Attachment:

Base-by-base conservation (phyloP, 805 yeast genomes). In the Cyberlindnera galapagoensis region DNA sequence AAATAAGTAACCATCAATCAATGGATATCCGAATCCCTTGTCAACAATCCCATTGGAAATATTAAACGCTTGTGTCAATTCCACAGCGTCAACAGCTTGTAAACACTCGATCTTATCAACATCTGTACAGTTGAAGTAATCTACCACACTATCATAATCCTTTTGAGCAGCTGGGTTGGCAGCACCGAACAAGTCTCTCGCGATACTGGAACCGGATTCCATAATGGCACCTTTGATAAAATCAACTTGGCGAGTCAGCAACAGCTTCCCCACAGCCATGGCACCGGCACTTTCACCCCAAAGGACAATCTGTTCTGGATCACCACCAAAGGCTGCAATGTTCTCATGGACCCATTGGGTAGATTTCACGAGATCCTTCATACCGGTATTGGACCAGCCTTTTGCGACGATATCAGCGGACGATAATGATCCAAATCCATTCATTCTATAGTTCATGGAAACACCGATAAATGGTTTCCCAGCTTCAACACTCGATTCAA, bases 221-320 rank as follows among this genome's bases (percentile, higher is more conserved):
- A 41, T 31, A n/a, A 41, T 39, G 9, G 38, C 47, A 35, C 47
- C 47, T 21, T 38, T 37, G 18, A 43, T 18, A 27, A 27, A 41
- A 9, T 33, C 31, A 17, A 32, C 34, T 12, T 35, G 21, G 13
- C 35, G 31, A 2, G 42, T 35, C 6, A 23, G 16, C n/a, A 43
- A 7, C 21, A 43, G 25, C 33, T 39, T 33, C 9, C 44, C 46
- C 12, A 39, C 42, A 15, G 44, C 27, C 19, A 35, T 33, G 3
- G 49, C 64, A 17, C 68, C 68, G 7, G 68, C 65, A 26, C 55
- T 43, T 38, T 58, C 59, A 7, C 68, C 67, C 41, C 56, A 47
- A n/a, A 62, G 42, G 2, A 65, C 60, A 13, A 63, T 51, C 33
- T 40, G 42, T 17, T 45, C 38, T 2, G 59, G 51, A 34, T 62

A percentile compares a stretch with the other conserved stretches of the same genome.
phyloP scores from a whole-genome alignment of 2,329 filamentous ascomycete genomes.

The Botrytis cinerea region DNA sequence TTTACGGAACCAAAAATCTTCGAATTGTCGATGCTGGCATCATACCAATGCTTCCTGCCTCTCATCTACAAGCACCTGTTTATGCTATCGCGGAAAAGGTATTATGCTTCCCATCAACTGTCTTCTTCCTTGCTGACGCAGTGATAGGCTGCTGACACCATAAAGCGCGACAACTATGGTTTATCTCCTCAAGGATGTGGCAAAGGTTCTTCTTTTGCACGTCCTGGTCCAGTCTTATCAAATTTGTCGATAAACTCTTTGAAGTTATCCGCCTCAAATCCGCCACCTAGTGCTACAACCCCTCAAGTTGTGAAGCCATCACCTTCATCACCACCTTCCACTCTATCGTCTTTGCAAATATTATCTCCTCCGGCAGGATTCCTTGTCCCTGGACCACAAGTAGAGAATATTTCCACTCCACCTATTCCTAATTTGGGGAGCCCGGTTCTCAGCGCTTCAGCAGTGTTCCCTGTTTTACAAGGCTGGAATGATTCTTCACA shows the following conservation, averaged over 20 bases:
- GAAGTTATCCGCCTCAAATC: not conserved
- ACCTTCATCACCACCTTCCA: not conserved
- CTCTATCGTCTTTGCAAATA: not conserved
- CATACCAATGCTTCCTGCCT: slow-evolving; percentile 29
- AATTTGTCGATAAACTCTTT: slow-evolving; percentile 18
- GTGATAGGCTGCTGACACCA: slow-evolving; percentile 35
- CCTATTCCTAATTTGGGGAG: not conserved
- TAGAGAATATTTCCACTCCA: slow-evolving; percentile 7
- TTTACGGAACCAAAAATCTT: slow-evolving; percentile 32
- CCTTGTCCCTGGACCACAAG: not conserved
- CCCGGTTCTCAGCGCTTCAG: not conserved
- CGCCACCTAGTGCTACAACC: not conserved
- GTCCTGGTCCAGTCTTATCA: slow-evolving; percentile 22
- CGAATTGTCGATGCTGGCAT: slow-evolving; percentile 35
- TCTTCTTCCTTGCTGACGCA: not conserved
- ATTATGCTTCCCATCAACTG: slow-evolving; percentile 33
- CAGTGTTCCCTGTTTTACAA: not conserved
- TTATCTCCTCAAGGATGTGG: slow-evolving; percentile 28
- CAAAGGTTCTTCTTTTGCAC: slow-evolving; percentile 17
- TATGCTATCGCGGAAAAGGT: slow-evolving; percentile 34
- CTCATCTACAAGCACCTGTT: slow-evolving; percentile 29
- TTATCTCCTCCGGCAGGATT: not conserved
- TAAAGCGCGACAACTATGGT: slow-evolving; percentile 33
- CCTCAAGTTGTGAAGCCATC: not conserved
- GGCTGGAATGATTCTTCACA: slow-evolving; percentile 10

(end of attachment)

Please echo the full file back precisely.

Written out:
Base-by-base conservation (phyloP, 805 yeast genomes). In the Cyberlindnera galapagoensis region DNA sequence AAATAAGTAACCATCAATCAATGGATATCCGAATCCCTTGTCAACAATCCCATTGGAAATATTAAACGCTTGTGTCAATTCCACAGCGTCAACAGCTTGTAAACACTCGATCTTATCAACATCTGTACAGTTGAAGTAATCTACCACACTATCATAATCCTTTTGAGCAGCTGGGTTGGCAGCACCGAACAAGTCTCTCGCGATACTGGAACCGGATTCCATAATGGCACCTTTGATAAAATCAACTTGGCGAGTCAGCAACAGCTTCCCCACAGCCATGGCACCGGCACTTTCACCCCAAAGGACAATCTGTTCTGGATCACCACCAAAGGCTGCAATGTTCTCATGGACCCATTGGGTAGATTTCACGAGATCCTTCATACCGGTATTGGACCAGCCTTTTGCGACGATATCAGCGGACGATAATGATCCAAATCCATTCATTCTATAGTTCATGGAAACACCGATAAATGGTTTCCCAGCTTCAACACTCGATTCAA, bases 221-320 rank as follows among this genome's bases (percentile, higher is more conserved):
- A 41, T 31, A n/a, A 41, T 39, G 9, G 38, C 47, A 35, C 47
- C 47, T 21, T 38, T 37, G 18, A 43, T 18, A 27, A 27, A 41
- A 9, T 33, C 31, A 17, A 32, C 34, T 12, T 35, G 21, G 13
- C 35, G 31, A 2, G 42, T 35, C 6, A 23, G 16, C n/a, A 43
- A 7, C 21, A 43, G 25, C 33, T 39, T 33, C 9, C 44, C 46
- C 12, A 39, C 42, A 15, G 44, C 27, C 19, A 35, T 33, G 3
- G 49, C 64, A 17, C 68, C 68, G 7, G 68, C 65, A 26, C 55
- T 43, T 38, T 58, C 59, A 7, C 68, C 67, C 41, C 56, A 47
- A n/a, A 62, G 42, G 2, A 65, C 60, A 13, A 63, T 51, C 33
- T 40, G 42, T 17, T 45, C 38, T 2, G 59, G 51, A 34, T 62

A percentile compares a stretch with the other conserved stretches of the same genome.
phyloP scores from a whole-genome alignment of 2,329 filamentous ascomycete genomes.

The Botrytis cinerea region DNA sequence TTTACGGAACCAAAAATCTTCGAATTGTCGATGCTGGCATCATACCAATGCTTCCTGCCTCTCATCTACAAGCACCTGTTTATGCTATCGCGGAAAAGGTATTATGCTTCCCATCAACTGTCTTCTTCCTTGCTGACGCAGTGATAGGCTGCTGACACCATAAAGCGCGACAACTATGGTTTATCTCCTCAAGGATGTGGCAAAGGTTCTTCTTTTGCACGTCCTGGTCCAGTCTTATCAAATTTGTCGATAAACTCTTTGAAGTTATCCGCCTCAAATCCGCCACCTAGTGCTACAACCCCTCAAGTTGTGAAGCCATCACCTTCATCACCACCTTCCACTCTATCGTCTTTGCAAATATTATCTCCTCCGGCAGGATTCCTTGTCCCTGGACCACAAGTAGAGAATATTTCCACTCCACCTATTCCTAATTTGGGGAGCCCGGTTCTCAGCGCTTCAGCAGTGTTCCCTGTTTTACAAGGCTGGAATGATTCTTCACA shows the following conservation, averaged over 20 bases:
- GAAGTTATCCGCCTCAAATC: not conserved
- ACCTTCATCACCACCTTCCA: not conserved
- CTCTATCGTCTTTGCAAATA: not conserved
- CATACCAATGCTTCCTGCCT: slow-evolving; percentile 29
- AATTTGTCGATAAACTCTTT: slow-evolving; percentile 18
- GTGATAGGCTGCTGACACCA: slow-evolving; percentile 35
- CCTATTCCTAATTTGGGGAG: not conserved
- TAGAGAATATTTCCACTCCA: slow-evolving; percentile 7
- TTTACGGAACCAAAAATCTT: slow-evolving; percentile 32
- CCTTGTCCCTGGACCACAAG: not conserved
- CCCGGTTCTCAGCGCTTCAG: not conserved
- CGCCACCTAGTGCTACAACC: not conserved
- GTCCTGGTCCAGTCTTATCA: slow-evolving; percentile 22
- CGAATTGTCGATGCTGGCAT: slow-evolving; percentile 35
- TCTTCTTCCTTGCTGACGCA: not conserved
- ATTATGCTTCCCATCAACTG: slow-evolving; percentile 33
- CAGTGTTCCCTGTTTTACAA: not conserved
- TTATCTCCTCAAGGATGTGG: slow-evolving; percentile 28
- CAAAGGTTCTTCTTTTGCAC: slow-evolving; percentile 17
- TATGCTATCGCGGAAAAGGT: slow-evolving; percentile 34
- CTCATCTACAAGCACCTGTT: slow-evolving; percentile 29
- TTATCTCCTCCGGCAGGATT: not conserved
- TAAAGCGCGACAACTATGGT: slow-evolving; percentile 33
- CCTCAAGTTGTGAAGCCATC: not conserved
- GGCTGGAATGATTCTTCACA: slow-evolving; percentile 10